So savage and bloodthirsty were their acts that Mormon did not even want to write about them (Mormon 5:8) and “daring not to give a full account” of what he did write (Mormon 5:9), it might be suggested that such a people do not hold much interest in book learning or writing. Obviously, it seems doubtful that after some 120 years of such brutal and violent natures, that the last generation or next ones, would be interested in, let alone capable of, copying or even reading books.
    Even the Mulekites, in less than 400 years, lost their original language altogether and were not literate, though they sprang from the royal house of Judah. What of the Lamanites who, for nearly a thousand years had lived such lives and never been known, at any time they were called Lamanites, to have accomplished anything noteworthy. Even what cities they lived in were either captured from the Nephites (Mosiah 7:21), or were built by Nephite defectors (Alma 21:4). And once Lamanites became converted, they recounted the name Lamanite (Alma 23:17).
(See the next post, “Missing the Point in Locating the Land of Promise – Part II,” to see why the Lamanites would not have been inclined to keep books, Nephite-written or otherwise, and how fallacious it is to claim that Maya books destroyed by the Spanish conquistadors are evidence of a Nephite location because of a literacy in that area)

Saturday, June 7, 2014

There Shall be no Kings Upon the Land

One of the areas we need to be careful about in reading the scriptural record or other statements about the Land of Promise is in understanding what is being said and why. Sometimes people hold a strict interpretation when it is obviously not stated as such, and other times too loose an interpretation when no leeway is intended. 
As an example, “And I looked and beheld a man among the Gentiles, who was separated from the seed of my brethren by the many waters; and I beheld the Spirit of God, that it came down and wrought upon the man; and he went forth upon the many waters, even unto the seed of my brethren, who were in the promised land” (1 Nephi 13:12).
    In this passage, a specific man is suggested, not just “a man,” for the “the spirit wrought upon the man.”
    Thus, we can look to learning who that man was that Nephi saw.
    In another example, “And this land shall be a land of liberty unto the Gentiles, and there shall be no kings upon the land, who shall raise up unto the Gentiles” (2 Nephi 10:11).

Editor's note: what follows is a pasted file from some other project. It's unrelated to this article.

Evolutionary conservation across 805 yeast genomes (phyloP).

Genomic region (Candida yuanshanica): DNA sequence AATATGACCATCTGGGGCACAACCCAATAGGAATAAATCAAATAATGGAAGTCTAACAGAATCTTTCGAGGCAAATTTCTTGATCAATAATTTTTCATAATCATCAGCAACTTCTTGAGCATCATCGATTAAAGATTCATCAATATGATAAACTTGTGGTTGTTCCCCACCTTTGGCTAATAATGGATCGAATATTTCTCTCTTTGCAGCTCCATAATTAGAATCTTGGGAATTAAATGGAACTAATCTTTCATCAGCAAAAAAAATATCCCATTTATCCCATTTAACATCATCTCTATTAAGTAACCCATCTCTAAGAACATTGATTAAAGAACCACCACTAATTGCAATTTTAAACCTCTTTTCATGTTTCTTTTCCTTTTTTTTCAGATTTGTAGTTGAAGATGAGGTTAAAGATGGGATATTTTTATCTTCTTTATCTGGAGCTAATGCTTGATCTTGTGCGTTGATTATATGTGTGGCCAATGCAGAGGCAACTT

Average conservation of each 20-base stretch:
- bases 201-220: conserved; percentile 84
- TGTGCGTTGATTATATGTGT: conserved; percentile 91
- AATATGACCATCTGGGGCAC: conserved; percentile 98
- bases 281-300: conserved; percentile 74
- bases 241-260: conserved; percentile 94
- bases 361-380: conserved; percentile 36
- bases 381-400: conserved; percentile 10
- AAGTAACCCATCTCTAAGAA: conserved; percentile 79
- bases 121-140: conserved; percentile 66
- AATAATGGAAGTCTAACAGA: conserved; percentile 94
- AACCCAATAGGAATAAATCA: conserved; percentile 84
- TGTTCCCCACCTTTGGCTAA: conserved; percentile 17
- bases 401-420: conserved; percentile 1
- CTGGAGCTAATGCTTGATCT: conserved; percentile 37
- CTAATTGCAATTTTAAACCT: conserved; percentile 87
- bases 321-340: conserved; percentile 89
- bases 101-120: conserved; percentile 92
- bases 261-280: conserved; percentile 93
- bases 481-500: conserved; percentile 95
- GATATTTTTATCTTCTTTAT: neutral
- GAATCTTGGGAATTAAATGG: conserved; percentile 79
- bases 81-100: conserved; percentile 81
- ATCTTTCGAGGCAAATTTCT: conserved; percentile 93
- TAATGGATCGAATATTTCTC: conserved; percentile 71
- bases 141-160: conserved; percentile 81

In this case, the looser interpretation is in the term “no king,” and the stricter interpretation is in the word “upon.”
    Another example is Moroni’s words to Joseph Smith: “"When I first looked upon him I was afraid, but the fear soon left me. He called me by name, and said unto me that he was a messenger sent from the presence of God to me, and that his name was Moroni. That God has a work for me to do... He said there was a book deposited written upon gold plates, giving an account of the former inhabitants of this continent, and the source from whence they sprang."
    In this case, people interpret the term “this continent,” by today’s standards, i.e., North America; however, as has been stated here many times, in the day of Joseph Smith and as late as World War II, the term continent referred to the single American Continent—there were not two continents (North America Continent or South America Continent).
    This is being brought up because we have received numerous inquiries regarding the passage about “no kings” and its meaning. As an example, one reader wrote in recently and stated: “The Book of Mormon states several times that the land which they were led to, was the Promised Land, or a Choice Land. According to the Book of Mormon, the Promised Land shall be a Land of Liberty, with no kings upon the land, and be discovered by a Gentile whom the Spirit of God wrought, to cross ‘many waters’ in order to find. Now, the Gentile who discovered the Americas is generally thought to be Christopher Columbus. In the 1879 Book of Mormon, Orson Pratt added the footnote to 1 Nephi 13:12 which named this gentile as Christopher Columbus. How then do you feel these references are not about the United States as the Land of Promise?”
Columbus landing on Watling Island in the Bahamas, which he claimed for Spain